Notable Cases and Events in E-Discovery: March / April


a U.S. Court of Appeals for the Eighth Circuit ruling upholding a district court’s order limiting the scope of discovery and imposing sanctions against the plaintiff for disregarding the court’s orders and repeatedly engaging in litigation issues decided by the court.

Decision: The Eighth Circuit affirmed the district court’s order limiting the scope of plaintiff’s general causation phase discovery in this products liability suit alleging that plaintiff’s husband’s use of Enbrel caused his myelodysplastic syndrome (MDS) which resulted in his death. The court held that the district court did not abuse its discretion in limiting the scope of plaintiff’s general causation discovery; the district court’s basis for weighing proportionality was based on common sense and the search conducted by plaintiff’s counsel during the discovery hearing; the district court did not rely on misrepresented facts by Amgen in issuing its discovery orders; any error in failing to provide plaintiff an opportunity to cross-examine Amgen’s expert was harmless; the district court was under no obligation to order Amgen to provide plaintiff with materials the FDA requests—but does not require—from pharmaceutical companies when the agency evaluates safety risks; and plaintiff’s assertion that the district court’s order limiting the scope of her discovery prejudiced her case was rejected.

The court also held that the district court did not abuse its discretion by imposing sanctions under Rule 11 and by imposing sanctions under 28 U.S.C. 1927. Finally, the district court properly exercised its inherent power to sanction plaintiff’s counsel, and here was no abuse of discretion


a U.S. District Court for the District of Kansas decision requiring production of documents included on defendants’ privilege logs that cited state but not federal privileges as the basis for withholding the documents when the information contained therein related to both plaintiff’s federal and state claims.

Decision: Defendant seeks the production of that information on the basis that plaintiff (1) failed to establish that the withheld information is privileged and (2) waived any privilege by either putting the subject of the discovery requests at issue or sharing the requested information with a third party. Defendant also contends that it has a substantial need for the information such that plaintiff remains obligated to produce responsive documents3 notwithstanding the application of the work-product privilege. For the reasons discussed below, the court grants in part and denies in part defendant’s motion.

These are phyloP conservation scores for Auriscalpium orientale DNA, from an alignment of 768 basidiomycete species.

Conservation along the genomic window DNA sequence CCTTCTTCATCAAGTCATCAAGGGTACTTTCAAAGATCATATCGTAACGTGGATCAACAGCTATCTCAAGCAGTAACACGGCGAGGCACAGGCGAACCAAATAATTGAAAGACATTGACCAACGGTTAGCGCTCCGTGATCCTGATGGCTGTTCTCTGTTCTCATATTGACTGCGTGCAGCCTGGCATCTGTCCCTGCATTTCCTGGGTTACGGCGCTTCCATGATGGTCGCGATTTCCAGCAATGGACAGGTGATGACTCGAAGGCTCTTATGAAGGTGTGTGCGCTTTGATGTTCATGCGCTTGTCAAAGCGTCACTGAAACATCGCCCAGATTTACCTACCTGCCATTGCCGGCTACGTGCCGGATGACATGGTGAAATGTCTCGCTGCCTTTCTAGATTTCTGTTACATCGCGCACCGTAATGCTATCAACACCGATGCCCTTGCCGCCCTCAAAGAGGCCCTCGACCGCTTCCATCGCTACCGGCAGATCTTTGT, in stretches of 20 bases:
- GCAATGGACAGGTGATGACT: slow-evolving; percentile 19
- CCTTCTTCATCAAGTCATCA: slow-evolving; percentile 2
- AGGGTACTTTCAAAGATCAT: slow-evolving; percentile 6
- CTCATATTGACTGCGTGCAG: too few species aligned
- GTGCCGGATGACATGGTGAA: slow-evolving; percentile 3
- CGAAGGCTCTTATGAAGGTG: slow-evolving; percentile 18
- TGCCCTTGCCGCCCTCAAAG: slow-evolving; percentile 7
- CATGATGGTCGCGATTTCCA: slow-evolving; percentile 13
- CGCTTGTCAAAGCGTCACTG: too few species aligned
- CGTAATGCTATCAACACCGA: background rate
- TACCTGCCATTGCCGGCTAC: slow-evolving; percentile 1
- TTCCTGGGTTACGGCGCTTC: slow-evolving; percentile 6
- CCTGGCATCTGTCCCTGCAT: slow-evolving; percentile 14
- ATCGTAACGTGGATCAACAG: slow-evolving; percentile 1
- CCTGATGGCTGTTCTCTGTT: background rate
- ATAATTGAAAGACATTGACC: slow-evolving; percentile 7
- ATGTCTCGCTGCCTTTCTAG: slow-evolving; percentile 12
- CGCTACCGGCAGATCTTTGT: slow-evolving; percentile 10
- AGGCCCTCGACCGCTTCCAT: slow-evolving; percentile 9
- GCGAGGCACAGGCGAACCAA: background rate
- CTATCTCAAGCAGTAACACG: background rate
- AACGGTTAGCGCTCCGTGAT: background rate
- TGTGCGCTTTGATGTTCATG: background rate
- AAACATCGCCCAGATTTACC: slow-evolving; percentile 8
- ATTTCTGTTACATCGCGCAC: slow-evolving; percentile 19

a U.S. District Court for the Southern District of California decision requiring production of an email after the magistrate judge found that the email failed to qualify for the common-interest privilege because the sender was not represented by counsel.

Decision: While this Court was not able to locate any Ninth Circuit precedent that explicitly requires both parties be represented by separate counsel, nor was there any precedent that extended the benefits of the common interest exception to the attorney client privilege when the disclosure at issue involved an unrepresented third-party employed by a separate entity…. Review of case law regarding common interest exception within the Ninth Circuit reveals that in analogous cases where the common interest exception was applied in the attorney-client (as opposed to work-product) context, the parties on both sides of the equation were represented by counsel. Id. at *5 (emphasis in original).

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